When a woman's period deviates from a fairly regular cycle - for instance, having a period every two weeks or a period twice in one month - it is said to be irregular. Abnormal periods can encompass a broad range of issues concerning a woman's menstrual cycle, including their frequency.
Continue reading to learn more about periods every two weeks, including what is an irregular period, what causes two periods in one month, and how to manage and treat them with ease!
What Is an Irregular Period?
The average length of a menstrual cycle is 28 days, which means that a “normal” cycle can last between 21 and 35 days with bleeding lasting three to seven days.1 Any pattern that strays from this is considered an irregular period.
It is important to differentiate between frequent periods that occur every two weeks and intermenstrual bleeding, which some women might mistake for a period. Let's see how the two differ.
Intermenstrual bleeding is a medical term for bleeding or spotting between periods. The flow of blood is generally less heavy than during a period and not enough to soak through a panty liner.
Frequent periods, known as polymenorrhea, are defined as periods that occur less than 21 days apart, including every two weeks.2 Depending on a woman's flow, she will likely use several full-size sanitary pads over the span of three to seven days.
What Causes Periods Every Two Weeks?
Frequent menstruation can have a number of underlying roots, including hormonal and other causes. They include the following:
Getting a period every two weeks is commonly caused by imbalanced levels of estrogen and progesterone. This frequently occurs during menopause as the ovaries transition into their non-fertile stage, causing drastic fluctuations of key reproductive hormones.
Polymenorrhea can also be caused by various medical conditions as well as certain lifestyle habits, such as the following:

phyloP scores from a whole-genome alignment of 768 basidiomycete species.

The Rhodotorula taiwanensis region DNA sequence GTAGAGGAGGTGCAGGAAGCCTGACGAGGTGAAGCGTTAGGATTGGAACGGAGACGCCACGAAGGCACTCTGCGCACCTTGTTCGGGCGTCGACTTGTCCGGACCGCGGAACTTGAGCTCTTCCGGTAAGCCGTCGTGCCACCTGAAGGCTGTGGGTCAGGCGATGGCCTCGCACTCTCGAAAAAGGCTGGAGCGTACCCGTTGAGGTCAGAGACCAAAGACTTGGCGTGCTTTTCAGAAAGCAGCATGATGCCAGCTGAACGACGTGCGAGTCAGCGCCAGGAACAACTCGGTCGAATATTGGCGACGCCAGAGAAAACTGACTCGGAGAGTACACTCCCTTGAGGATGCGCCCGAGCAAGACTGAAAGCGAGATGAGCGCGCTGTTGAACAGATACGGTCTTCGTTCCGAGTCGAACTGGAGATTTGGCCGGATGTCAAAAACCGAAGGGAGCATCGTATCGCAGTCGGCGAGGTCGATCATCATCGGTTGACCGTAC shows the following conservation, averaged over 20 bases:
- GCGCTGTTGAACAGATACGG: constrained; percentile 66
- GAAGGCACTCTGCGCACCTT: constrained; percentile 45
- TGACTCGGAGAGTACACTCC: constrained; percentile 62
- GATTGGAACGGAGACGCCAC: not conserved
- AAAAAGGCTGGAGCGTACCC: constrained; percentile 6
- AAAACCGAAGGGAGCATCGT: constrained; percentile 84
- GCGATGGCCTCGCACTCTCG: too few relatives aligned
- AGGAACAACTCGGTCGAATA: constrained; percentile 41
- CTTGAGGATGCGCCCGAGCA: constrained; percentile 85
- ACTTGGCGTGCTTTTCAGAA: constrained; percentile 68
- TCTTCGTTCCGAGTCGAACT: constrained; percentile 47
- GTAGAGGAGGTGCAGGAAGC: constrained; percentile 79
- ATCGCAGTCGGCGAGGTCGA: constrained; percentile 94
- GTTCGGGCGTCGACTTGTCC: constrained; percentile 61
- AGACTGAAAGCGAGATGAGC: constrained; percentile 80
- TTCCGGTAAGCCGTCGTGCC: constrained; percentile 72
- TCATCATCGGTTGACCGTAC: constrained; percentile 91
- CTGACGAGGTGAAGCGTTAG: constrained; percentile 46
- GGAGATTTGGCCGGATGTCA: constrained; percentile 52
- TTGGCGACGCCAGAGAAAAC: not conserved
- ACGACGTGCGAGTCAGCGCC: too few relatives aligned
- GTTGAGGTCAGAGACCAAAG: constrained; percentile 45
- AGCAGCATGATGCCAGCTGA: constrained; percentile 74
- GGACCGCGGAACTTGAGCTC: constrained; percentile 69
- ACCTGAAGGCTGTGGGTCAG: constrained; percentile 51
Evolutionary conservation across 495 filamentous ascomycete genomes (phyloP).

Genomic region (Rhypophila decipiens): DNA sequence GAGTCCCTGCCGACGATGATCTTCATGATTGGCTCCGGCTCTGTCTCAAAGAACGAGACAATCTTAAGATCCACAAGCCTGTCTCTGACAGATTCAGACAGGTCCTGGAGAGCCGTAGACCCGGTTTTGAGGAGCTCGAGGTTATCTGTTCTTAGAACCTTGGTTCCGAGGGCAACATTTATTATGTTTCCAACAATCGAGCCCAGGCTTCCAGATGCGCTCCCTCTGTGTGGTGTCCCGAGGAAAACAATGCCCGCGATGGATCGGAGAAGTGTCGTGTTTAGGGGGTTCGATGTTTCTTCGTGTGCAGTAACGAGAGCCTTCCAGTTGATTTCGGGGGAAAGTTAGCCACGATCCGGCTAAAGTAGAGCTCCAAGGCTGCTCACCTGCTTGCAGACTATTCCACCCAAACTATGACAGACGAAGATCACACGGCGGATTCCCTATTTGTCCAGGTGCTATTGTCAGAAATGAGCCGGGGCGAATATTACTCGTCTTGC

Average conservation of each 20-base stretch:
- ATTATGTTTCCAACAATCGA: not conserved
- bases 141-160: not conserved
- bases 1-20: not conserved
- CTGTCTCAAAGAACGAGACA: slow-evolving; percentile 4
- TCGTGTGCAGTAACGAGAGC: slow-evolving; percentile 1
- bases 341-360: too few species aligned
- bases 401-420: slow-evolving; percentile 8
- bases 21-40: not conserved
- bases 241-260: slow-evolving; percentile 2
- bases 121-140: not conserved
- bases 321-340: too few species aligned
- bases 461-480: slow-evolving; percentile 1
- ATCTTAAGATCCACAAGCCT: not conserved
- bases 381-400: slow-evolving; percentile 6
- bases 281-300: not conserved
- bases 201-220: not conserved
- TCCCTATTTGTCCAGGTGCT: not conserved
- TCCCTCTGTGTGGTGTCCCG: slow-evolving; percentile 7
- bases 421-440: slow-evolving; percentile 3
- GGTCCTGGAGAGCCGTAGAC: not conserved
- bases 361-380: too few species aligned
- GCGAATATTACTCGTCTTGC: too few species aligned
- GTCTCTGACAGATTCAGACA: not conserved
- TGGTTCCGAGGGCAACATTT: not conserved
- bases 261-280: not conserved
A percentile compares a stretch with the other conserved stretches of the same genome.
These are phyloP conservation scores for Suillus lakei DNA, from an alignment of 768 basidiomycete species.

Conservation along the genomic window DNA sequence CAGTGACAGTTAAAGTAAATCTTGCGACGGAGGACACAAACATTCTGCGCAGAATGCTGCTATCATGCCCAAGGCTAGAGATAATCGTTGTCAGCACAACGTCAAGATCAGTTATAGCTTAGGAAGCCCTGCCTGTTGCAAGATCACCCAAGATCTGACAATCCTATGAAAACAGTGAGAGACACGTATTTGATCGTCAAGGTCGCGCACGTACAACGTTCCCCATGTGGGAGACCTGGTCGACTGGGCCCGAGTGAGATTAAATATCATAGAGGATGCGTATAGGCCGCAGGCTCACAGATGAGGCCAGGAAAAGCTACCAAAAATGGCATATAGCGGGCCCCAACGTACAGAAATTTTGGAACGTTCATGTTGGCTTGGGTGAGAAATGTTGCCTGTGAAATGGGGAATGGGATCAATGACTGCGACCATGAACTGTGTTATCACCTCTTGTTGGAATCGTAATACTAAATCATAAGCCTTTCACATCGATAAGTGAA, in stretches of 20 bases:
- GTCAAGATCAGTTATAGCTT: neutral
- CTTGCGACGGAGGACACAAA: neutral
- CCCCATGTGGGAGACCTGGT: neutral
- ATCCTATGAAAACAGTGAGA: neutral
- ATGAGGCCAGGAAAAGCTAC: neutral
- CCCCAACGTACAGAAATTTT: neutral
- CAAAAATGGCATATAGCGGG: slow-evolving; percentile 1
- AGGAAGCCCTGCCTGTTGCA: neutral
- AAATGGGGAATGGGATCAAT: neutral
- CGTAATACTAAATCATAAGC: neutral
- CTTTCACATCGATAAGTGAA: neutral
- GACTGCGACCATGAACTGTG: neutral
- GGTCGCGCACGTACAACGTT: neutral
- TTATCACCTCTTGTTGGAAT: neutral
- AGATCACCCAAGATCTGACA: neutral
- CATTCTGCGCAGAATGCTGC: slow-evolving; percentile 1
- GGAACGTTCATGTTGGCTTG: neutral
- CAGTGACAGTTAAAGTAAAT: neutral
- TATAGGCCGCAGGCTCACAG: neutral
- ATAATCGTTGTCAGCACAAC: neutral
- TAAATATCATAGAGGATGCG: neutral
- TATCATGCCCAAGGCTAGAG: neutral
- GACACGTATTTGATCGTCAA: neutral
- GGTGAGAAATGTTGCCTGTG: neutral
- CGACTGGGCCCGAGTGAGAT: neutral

Drastic weight loss
Going off or starting a new type of hormonal contraception
Obesity, especially if related to polycystic ovary syndrome (PCOS)
Benign uterine abnormalities, such as endometriosis and uterine fibroids
Certain types of cancer
How to Deal with Periods Every Two Weeks
There are wholesome habits that can help women manage having a period every two weeks. They include:
Staying hydrated to flush the body properly
Keeping a period calendar with the exact dates of your periods to help you make sense of your menstrual patterns
Carrying sanitary pads and tampons with you at all times so as not to be caught off guard in public
Trying gentle, regular exercises, such as calisthenics, long walks, or stretching routines. Restorative yoga can also relieve muscle tension and cramping as well as greatly help with premenstrual syndrome (PMS).
However, some women who receive a period every other week for an extended period of time without reprieve may want to consider treatment for long-term effectiveness.
Treatments for Periods Every Two Weeks
A woman can approach her periods occurring every two weeks with a variety of treatments, ranging from natural to more conventional ones.
Naturally and effectively treating irregular periods revolves around fixing the hormonal imbalance largely at fault for their occurrences, starting with an optimized diet rich in the plant-based estrogens as well as iron to replenish what's been lost from the extra bleeding.
For improved results, pair lifestyle changes with alternative medicine proven to work with the body to equilibrate reproductive hormones.
Conventional methods, on the other hand, often involve birth control prescriptions to solve getting a period every other week quickly. However, their usage should first be discussed with a doctor as they are considered more risky than natural measures, and symptoms may prove more hindersome.
Click on the following link to find out how to effectively treat irregular periods every two weeks to be able to finally enjoy a hormonally balanced life.
- ACOG. (2017). Abnormal uterine bleeding. Retrieved January 14, 2020 from
- Donnez, J. (2011). Menometrorrhagia during the premenopause: an overview. Gynecological Endocrinology, 27(1), 1114-1119. doi: 10.3109/09513590.2012.637341
- Love, S. (2003). Menopause and Hormone Book. New York: Three Rivers Press.
- Medline Plus. (2019). Vaginal Bleeding between Periods. Retrieved January 15, 2020 from https://medlineplus.gov/ency/article/003156.htm
- Eunice Kennedy Shriver National Institute of Child Health and Human Development. (2017). What are menstrual irregularities? Retrieved January 15, 2020 from https://www.nichd.nih.gov/health/topics/menstruation/conditioninfo/irregularities
- Cleveland Clinic. (2018). Vaginal Bleeding. Retrieved January 15, 2020 https://my.clevelandclinic.org/health/symptoms/17899-vaginal-bleeding